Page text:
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Fibonacci or Golden Rectangle shawl

Fibonacci (fee-bo-natch-ee) was a 13th-century mathematician who developed a sequence of numbers based on the Golden Rectangle.  For a great explanation of the Golden Rectangle, watch “Donald Duck in Mathmagic Land.”

Each number is the sum of the previous two numbers: 1, 1, 2, 3, 5, 8, 13, 21, and so on. In order to knit with stripes that are of different widths but still evenly distributed, many use the Fibonacci sequence. It gives rhythm and movement rather than a chunky look to items, especially those that use odds and ends, scrap, or novelty yarn.

You may use this sequence in any knit garment, but I used them when I was making prayer shawls.  I got bored with the standard pattern and just one yarn.  Then I stumbled across “The Yarn Stash Workbook” by Laura Militzer Bryant.  I was fascinated by the cover and bought the book on the spot.

When I used the Fibonacci sequence, as the book suggests, in order to use up odds and ends and avoid a chunky stripe, I created some really unique and interesting shawls.

Before I share the pattern, here are a few things I learned along the way:

  • Stick with one color family. The closer in hue, the better.  The beauty of these shawls is the subtlety of the variation, IMHO.  If you use a multicolored novelty yarn in a single-color shawl, all of the other colors will pop, and the base hue will blend in.
  • Use novelty yarns wisely and sparingly.  I love glitter and novelty yarns, and they are fun to work with.  But take it easy.  Using silver as well as gold, too much fun fur or ribbon, etc. can look tacky.  Less is more here.
  • Use wonderfully soft yarn, especially if this is a shawl or other garment.  Novelty yarns especially can be scratchy or prickly; not fun to wear.

This is a really easy shawl to make, as it is just garter stitch – all rows are plain knitting.  I use size 13 circular needles with at least a 24” cable.

You will need at least three different yarns: A, B, and C.  I like Lion’s Brand Homespun and Pound of Love for A and B.  C is one or more novelty yarns.  There should be an odd number of novelty yarns (1, 3, or 5).  If you have more yarns that you want to use, put them in three or five piles and count each pile as one yarn.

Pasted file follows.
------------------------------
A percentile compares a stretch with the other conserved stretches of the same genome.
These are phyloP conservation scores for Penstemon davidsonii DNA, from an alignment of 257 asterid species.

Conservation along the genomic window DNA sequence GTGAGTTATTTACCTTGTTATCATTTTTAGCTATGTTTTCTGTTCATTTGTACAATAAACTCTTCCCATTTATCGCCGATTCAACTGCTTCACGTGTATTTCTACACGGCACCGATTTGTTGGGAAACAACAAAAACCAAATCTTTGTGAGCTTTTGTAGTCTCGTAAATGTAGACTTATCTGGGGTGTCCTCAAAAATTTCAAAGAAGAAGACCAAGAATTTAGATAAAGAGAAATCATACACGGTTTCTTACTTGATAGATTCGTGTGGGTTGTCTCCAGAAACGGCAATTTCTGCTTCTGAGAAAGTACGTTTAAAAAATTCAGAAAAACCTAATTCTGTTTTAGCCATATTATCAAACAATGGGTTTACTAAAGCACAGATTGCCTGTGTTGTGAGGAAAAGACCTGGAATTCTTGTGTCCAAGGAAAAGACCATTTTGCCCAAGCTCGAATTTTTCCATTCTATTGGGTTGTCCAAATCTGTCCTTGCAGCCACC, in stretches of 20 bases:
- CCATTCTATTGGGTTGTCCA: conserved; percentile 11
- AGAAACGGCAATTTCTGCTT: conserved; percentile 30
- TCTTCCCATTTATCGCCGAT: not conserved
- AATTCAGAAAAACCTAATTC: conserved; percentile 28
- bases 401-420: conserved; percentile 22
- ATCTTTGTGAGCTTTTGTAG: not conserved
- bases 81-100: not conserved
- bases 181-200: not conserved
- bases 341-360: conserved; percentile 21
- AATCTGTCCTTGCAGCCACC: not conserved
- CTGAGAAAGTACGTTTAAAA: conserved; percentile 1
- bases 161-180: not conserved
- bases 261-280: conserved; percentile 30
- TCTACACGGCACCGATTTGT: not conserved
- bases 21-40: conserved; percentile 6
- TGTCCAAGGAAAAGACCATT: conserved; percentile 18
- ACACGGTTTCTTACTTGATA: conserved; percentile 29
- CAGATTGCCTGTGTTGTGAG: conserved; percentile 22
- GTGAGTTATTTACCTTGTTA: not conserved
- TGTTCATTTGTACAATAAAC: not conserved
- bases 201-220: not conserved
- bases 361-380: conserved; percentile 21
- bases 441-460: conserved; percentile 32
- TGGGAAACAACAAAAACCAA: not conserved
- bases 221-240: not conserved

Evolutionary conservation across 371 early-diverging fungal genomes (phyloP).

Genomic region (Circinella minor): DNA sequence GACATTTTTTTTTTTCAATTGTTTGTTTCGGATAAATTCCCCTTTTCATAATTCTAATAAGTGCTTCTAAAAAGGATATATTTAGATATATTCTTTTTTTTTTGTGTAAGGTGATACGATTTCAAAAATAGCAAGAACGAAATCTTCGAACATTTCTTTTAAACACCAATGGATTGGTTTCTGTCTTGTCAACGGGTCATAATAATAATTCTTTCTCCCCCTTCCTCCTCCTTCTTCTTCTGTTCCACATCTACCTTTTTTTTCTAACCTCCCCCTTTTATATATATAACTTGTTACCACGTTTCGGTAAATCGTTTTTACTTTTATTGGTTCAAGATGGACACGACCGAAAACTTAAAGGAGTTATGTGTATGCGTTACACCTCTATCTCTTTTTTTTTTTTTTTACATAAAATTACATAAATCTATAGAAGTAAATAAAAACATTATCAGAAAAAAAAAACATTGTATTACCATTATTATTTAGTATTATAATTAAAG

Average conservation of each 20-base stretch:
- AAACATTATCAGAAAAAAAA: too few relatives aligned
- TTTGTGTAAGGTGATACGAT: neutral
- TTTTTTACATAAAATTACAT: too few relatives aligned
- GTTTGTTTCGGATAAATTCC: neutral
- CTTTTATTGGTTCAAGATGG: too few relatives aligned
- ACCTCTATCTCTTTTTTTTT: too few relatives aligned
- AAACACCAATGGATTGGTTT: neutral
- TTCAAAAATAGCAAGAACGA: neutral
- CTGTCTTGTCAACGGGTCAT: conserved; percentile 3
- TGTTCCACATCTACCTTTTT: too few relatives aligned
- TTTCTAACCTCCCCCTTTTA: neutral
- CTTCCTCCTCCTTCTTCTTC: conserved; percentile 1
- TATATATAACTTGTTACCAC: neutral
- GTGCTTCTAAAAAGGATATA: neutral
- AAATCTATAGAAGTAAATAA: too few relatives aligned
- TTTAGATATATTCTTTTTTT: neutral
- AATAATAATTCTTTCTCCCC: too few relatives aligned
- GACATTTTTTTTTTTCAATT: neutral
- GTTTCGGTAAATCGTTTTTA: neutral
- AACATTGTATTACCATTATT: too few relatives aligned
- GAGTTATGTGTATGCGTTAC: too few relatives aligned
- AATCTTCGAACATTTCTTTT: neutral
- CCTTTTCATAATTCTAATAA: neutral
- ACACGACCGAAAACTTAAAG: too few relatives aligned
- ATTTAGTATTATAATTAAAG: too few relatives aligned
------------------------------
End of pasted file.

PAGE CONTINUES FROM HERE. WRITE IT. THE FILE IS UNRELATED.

Cast on 125 stitches with Yarn A and, leaving about an 8” tail, cut the yarn.

Tie Yarn B to Yarn A at the needles, leaving another 8” tail. In other words, every time you switch yarns, you leave and add a tail, which turns into a self-fringe. I love not having to add fringe and that this fringe exactly matches the rows of the shawl! Use a square knot and snug it up tight to the needles. I actually use my hand span to measure the fringing quickly, and you can trim and even it out later.

Knit the first row in Yarn B.

Knit the next two rows in Yarn C.

Knit the next three rows in Yarn A.  So now, counting the cast-on row, you’ve got: A, B, C, C, A, A, A.

Now knit another sequence, starting with Yarn B: B, C, A, A, B, B, B.  If you are using more than one Yarn C, switch yarns or piles with every sequence.

Now knit the third sequence, starting with Yarn C: C, A, B, B, C, C, C.  These three sequences make up one section of 21 rows.

Knit four more sections, binding off loosely on the last row.

For a scarf just do one or two sections, making it as long or short as you like, casting on between 100- 200 stitches. For a larger shawl cast on 150 stitches and knit seven sections.

This sequence may be used on all kinds of knitted items: pillows, throws, even garments. I made a Fibonacci Ruana for a friend and it turned out pretty well.  Have fun!